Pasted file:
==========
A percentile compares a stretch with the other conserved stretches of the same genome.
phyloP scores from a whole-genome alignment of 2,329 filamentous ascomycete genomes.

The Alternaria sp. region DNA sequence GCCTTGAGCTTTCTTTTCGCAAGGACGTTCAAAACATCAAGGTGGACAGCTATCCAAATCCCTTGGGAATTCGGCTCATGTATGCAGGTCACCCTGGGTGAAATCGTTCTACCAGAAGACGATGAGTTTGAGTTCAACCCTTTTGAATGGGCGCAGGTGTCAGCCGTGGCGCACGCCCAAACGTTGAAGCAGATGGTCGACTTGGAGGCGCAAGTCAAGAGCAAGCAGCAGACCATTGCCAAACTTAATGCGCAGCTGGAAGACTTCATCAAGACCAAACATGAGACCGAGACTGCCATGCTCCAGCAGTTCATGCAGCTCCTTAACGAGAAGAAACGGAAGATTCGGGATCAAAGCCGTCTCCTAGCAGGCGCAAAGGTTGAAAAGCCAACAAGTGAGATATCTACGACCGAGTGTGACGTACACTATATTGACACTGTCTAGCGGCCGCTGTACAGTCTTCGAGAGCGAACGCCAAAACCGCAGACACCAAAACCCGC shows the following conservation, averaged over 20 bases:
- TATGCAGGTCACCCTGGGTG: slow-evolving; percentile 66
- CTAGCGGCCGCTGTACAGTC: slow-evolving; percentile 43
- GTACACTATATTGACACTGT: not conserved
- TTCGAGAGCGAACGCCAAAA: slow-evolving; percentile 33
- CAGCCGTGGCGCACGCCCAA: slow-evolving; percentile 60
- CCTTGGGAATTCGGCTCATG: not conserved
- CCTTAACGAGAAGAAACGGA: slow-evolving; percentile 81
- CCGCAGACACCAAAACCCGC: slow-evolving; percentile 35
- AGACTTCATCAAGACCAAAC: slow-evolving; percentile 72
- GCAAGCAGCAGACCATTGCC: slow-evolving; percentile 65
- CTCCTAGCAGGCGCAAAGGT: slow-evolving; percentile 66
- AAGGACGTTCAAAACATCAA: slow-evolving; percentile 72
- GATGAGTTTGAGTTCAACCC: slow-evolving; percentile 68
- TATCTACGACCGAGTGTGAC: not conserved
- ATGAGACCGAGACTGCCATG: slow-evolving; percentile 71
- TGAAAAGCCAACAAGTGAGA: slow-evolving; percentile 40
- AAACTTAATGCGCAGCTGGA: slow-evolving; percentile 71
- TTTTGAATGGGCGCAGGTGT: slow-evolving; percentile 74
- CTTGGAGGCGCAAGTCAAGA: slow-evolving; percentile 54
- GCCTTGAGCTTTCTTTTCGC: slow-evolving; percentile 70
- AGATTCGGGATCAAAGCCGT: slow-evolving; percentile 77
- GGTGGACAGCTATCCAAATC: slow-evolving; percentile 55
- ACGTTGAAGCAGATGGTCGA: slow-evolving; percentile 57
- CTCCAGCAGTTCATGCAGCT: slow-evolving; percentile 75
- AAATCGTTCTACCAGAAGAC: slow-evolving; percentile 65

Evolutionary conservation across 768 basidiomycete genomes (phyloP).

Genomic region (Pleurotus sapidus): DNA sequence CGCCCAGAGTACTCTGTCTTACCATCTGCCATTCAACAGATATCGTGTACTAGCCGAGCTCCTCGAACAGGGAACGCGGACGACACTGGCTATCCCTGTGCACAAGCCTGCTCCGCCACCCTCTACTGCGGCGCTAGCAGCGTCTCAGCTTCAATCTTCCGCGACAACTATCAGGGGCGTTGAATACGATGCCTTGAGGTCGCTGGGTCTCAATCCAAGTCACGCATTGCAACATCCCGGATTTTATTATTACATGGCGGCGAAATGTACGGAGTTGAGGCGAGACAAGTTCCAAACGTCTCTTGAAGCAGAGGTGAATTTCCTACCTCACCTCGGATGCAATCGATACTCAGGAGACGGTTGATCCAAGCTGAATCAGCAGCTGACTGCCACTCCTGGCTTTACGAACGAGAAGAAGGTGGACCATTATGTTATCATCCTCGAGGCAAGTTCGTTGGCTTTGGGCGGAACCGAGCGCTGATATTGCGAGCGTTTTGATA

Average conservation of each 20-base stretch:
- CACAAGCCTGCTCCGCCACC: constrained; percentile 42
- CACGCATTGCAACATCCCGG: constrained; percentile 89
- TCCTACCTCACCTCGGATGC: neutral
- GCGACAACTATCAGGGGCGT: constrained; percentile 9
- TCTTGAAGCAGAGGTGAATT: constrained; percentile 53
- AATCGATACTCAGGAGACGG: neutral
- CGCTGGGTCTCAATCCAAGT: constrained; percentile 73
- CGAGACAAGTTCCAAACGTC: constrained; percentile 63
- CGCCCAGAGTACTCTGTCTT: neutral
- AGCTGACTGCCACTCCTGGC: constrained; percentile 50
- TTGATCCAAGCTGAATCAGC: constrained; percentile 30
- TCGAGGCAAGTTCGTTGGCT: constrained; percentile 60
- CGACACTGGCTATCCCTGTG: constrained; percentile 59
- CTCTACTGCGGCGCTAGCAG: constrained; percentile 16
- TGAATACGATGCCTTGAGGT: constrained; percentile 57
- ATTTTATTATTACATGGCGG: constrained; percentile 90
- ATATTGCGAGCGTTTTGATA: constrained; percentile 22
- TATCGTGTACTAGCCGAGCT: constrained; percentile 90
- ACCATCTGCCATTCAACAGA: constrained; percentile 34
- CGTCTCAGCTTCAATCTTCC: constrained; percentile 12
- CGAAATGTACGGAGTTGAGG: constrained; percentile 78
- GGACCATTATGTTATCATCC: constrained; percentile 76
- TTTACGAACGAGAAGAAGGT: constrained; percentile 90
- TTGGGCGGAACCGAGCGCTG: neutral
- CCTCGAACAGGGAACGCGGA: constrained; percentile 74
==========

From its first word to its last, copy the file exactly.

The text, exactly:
A percentile compares a stretch with the other conserved stretches of the same genome.
phyloP scores from a whole-genome alignment of 2,329 filamentous ascomycete genomes.

The Alternaria sp. region DNA sequence GCCTTGAGCTTTCTTTTCGCAAGGACGTTCAAAACATCAAGGTGGACAGCTATCCAAATCCCTTGGGAATTCGGCTCATGTATGCAGGTCACCCTGGGTGAAATCGTTCTACCAGAAGACGATGAGTTTGAGTTCAACCCTTTTGAATGGGCGCAGGTGTCAGCCGTGGCGCACGCCCAAACGTTGAAGCAGATGGTCGACTTGGAGGCGCAAGTCAAGAGCAAGCAGCAGACCATTGCCAAACTTAATGCGCAGCTGGAAGACTTCATCAAGACCAAACATGAGACCGAGACTGCCATGCTCCAGCAGTTCATGCAGCTCCTTAACGAGAAGAAACGGAAGATTCGGGATCAAAGCCGTCTCCTAGCAGGCGCAAAGGTTGAAAAGCCAACAAGTGAGATATCTACGACCGAGTGTGACGTACACTATATTGACACTGTCTAGCGGCCGCTGTACAGTCTTCGAGAGCGAACGCCAAAACCGCAGACACCAAAACCCGC shows the following conservation, averaged over 20 bases:
- TATGCAGGTCACCCTGGGTG: slow-evolving; percentile 66
- CTAGCGGCCGCTGTACAGTC: slow-evolving; percentile 43
- GTACACTATATTGACACTGT: not conserved
- TTCGAGAGCGAACGCCAAAA: slow-evolving; percentile 33
- CAGCCGTGGCGCACGCCCAA: slow-evolving; percentile 60
- CCTTGGGAATTCGGCTCATG: not conserved
- CCTTAACGAGAAGAAACGGA: slow-evolving; percentile 81
- CCGCAGACACCAAAACCCGC: slow-evolving; percentile 35
- AGACTTCATCAAGACCAAAC: slow-evolving; percentile 72
- GCAAGCAGCAGACCATTGCC: slow-evolving; percentile 65
- CTCCTAGCAGGCGCAAAGGT: slow-evolving; percentile 66
- AAGGACGTTCAAAACATCAA: slow-evolving; percentile 72
- GATGAGTTTGAGTTCAACCC: slow-evolving; percentile 68
- TATCTACGACCGAGTGTGAC: not conserved
- ATGAGACCGAGACTGCCATG: slow-evolving; percentile 71
- TGAAAAGCCAACAAGTGAGA: slow-evolving; percentile 40
- AAACTTAATGCGCAGCTGGA: slow-evolving; percentile 71
- TTTTGAATGGGCGCAGGTGT: slow-evolving; percentile 74
- CTTGGAGGCGCAAGTCAAGA: slow-evolving; percentile 54
- GCCTTGAGCTTTCTTTTCGC: slow-evolving; percentile 70
- AGATTCGGGATCAAAGCCGT: slow-evolving; percentile 77
- GGTGGACAGCTATCCAAATC: slow-evolving; percentile 55
- ACGTTGAAGCAGATGGTCGA: slow-evolving; percentile 57
- CTCCAGCAGTTCATGCAGCT: slow-evolving; percentile 75
- AAATCGTTCTACCAGAAGAC: slow-evolving; percentile 65

Evolutionary conservation across 768 basidiomycete genomes (phyloP).

Genomic region (Pleurotus sapidus): DNA sequence CGCCCAGAGTACTCTGTCTTACCATCTGCCATTCAACAGATATCGTGTACTAGCCGAGCTCCTCGAACAGGGAACGCGGACGACACTGGCTATCCCTGTGCACAAGCCTGCTCCGCCACCCTCTACTGCGGCGCTAGCAGCGTCTCAGCTTCAATCTTCCGCGACAACTATCAGGGGCGTTGAATACGATGCCTTGAGGTCGCTGGGTCTCAATCCAAGTCACGCATTGCAACATCCCGGATTTTATTATTACATGGCGGCGAAATGTACGGAGTTGAGGCGAGACAAGTTCCAAACGTCTCTTGAAGCAGAGGTGAATTTCCTACCTCACCTCGGATGCAATCGATACTCAGGAGACGGTTGATCCAAGCTGAATCAGCAGCTGACTGCCACTCCTGGCTTTACGAACGAGAAGAAGGTGGACCATTATGTTATCATCCTCGAGGCAAGTTCGTTGGCTTTGGGCGGAACCGAGCGCTGATATTGCGAGCGTTTTGATA

Average conservation of each 20-base stretch:
- CACAAGCCTGCTCCGCCACC: constrained; percentile 42
- CACGCATTGCAACATCCCGG: constrained; percentile 89
- TCCTACCTCACCTCGGATGC: neutral
- GCGACAACTATCAGGGGCGT: constrained; percentile 9
- TCTTGAAGCAGAGGTGAATT: constrained; percentile 53
- AATCGATACTCAGGAGACGG: neutral
- CGCTGGGTCTCAATCCAAGT: constrained; percentile 73
- CGAGACAAGTTCCAAACGTC: constrained; percentile 63
- CGCCCAGAGTACTCTGTCTT: neutral
- AGCTGACTGCCACTCCTGGC: constrained; percentile 50
- TTGATCCAAGCTGAATCAGC: constrained; percentile 30
- TCGAGGCAAGTTCGTTGGCT: constrained; percentile 60
- CGACACTGGCTATCCCTGTG: constrained; percentile 59
- CTCTACTGCGGCGCTAGCAG: constrained; percentile 16
- TGAATACGATGCCTTGAGGT: constrained; percentile 57
- ATTTTATTATTACATGGCGG: constrained; percentile 90
- ATATTGCGAGCGTTTTGATA: constrained; percentile 22
- TATCGTGTACTAGCCGAGCT: constrained; percentile 90
- ACCATCTGCCATTCAACAGA: constrained; percentile 34
- CGTCTCAGCTTCAATCTTCC: constrained; percentile 12
- CGAAATGTACGGAGTTGAGG: constrained; percentile 78
- GGACCATTATGTTATCATCC: constrained; percentile 76
- TTTACGAACGAGAAGAAGGT: constrained; percentile 90
- TTGGGCGGAACCGAGCGCTG: neutral
- CCTCGAACAGGGAACGCGGA: constrained; percentile 74